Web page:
Within a field experiment, I present a treatment group with reductions
in information, administrative, stigma, and procrastination
costs associated with the Advance EITC. The treatment increases
Advance participation from 0.3 to 1.2 percent. Another treatment
simultaneously encourages 401(k) savings, increasing 401(k) participation
from 46 to 50 percent. However, there is no additional
increase in Advance participation when coupled with the 401(k)
treatment, casting doubt on a long-term forced savings motive. The
results indicate that EITC recipients actively forgo the Advance.
Further work is needed to identify what underlies these preferences.
Possible explanations include uncertainty and/or short-term forced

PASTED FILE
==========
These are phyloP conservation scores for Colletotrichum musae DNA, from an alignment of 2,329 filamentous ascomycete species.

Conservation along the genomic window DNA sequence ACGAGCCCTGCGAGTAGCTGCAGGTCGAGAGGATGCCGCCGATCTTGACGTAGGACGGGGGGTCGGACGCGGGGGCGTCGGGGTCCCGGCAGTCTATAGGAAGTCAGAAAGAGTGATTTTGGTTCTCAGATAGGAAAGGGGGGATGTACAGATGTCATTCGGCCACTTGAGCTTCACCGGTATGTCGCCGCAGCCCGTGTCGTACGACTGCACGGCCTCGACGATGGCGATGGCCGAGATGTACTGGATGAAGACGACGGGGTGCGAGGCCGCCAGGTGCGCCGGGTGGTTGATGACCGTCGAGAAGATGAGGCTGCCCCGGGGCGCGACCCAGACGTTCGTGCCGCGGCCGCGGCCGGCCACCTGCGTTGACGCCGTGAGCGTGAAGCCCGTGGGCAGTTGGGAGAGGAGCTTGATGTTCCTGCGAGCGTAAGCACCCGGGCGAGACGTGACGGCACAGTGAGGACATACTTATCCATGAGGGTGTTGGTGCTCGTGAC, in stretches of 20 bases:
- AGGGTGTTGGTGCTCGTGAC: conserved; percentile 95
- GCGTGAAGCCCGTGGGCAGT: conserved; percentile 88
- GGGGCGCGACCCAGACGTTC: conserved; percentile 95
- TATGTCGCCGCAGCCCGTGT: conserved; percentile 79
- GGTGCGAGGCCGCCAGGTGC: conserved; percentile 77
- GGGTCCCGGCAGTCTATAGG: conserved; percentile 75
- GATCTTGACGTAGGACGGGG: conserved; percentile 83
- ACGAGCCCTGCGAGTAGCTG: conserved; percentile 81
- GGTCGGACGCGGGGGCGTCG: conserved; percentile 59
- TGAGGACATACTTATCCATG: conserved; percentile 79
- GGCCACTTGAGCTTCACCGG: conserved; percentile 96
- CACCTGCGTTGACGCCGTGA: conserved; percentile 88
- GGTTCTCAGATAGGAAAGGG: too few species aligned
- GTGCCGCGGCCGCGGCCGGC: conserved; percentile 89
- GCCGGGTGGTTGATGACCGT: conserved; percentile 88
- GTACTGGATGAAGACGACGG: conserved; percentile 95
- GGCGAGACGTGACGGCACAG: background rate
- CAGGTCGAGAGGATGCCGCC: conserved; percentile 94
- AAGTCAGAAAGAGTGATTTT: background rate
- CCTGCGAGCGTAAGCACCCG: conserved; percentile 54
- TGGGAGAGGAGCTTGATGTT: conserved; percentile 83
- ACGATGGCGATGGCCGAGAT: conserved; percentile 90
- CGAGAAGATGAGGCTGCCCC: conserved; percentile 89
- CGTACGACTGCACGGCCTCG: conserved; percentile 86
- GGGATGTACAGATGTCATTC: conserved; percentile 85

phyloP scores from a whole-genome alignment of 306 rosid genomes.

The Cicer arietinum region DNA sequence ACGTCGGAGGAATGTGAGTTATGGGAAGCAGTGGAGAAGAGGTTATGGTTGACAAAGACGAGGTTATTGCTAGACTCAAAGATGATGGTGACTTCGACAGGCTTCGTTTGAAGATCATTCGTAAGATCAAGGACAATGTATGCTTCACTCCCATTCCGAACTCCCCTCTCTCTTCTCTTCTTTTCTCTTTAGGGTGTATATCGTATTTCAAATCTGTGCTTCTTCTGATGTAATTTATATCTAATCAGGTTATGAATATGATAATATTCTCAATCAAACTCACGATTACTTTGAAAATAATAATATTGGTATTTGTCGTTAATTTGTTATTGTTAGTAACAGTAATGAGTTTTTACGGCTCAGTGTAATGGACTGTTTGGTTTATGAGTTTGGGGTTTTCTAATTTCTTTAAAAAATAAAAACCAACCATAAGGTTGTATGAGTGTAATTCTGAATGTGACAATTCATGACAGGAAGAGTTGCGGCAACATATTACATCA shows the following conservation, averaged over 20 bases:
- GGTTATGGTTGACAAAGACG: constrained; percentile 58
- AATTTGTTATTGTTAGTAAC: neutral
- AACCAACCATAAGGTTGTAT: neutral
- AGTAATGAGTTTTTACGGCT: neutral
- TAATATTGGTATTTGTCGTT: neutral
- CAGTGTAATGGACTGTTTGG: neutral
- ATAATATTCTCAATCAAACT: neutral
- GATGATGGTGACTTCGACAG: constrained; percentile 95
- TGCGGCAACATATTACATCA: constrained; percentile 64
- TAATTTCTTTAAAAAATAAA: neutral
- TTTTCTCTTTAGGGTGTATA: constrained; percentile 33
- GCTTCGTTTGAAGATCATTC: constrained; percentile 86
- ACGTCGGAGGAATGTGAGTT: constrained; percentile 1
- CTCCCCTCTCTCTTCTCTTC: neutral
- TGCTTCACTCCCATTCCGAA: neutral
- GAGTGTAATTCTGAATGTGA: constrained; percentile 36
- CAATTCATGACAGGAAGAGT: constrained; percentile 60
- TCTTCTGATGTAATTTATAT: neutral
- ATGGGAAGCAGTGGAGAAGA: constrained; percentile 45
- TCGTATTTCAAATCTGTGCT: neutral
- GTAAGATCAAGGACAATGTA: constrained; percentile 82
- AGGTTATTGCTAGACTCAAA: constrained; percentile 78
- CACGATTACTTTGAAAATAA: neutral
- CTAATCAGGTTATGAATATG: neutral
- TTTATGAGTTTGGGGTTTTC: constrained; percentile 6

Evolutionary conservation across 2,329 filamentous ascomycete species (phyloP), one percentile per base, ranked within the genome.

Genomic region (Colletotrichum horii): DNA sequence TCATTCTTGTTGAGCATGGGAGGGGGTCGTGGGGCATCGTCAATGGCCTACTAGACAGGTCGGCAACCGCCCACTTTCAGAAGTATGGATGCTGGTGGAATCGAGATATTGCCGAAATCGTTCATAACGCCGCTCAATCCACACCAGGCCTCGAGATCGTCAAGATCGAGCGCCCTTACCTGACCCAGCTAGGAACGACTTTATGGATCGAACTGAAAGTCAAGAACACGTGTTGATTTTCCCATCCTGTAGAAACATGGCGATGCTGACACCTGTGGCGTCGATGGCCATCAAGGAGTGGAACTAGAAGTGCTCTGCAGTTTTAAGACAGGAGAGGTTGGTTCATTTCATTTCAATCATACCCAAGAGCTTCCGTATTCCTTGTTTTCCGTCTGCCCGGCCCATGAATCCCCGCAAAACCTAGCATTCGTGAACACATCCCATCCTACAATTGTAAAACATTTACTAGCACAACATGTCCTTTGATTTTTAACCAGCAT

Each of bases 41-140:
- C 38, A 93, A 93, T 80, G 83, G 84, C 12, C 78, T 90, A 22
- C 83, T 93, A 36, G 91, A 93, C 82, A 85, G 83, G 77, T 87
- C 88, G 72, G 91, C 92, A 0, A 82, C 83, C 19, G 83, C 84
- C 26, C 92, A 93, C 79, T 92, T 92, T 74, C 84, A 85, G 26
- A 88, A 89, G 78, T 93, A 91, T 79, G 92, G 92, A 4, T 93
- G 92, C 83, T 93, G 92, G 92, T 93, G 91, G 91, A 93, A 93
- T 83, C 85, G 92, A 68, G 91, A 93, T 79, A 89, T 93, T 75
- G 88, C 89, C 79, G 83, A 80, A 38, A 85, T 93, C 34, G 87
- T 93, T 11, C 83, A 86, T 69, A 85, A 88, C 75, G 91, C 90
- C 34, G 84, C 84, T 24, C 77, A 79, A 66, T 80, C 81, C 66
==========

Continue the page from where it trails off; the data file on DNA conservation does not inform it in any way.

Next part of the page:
savings motives. (JEL D14, D82, H23, H24, H31)
"Information, Preferences, and Public Benefit Participation: Experimental Evidence from the Advance EITC and 401(k) Savings."
American Economic Journal: Applied Economics,
Asymmetric and Private Information
Taxation and Subsidies: Externalities; Redistributive Effects; Environmental Taxes and Subsidies
Personal Income and Other Nonbusiness Taxes and Subsidies; includes inheritance and gift taxes
Fiscal Policies and Behavior of Economic Agents: Household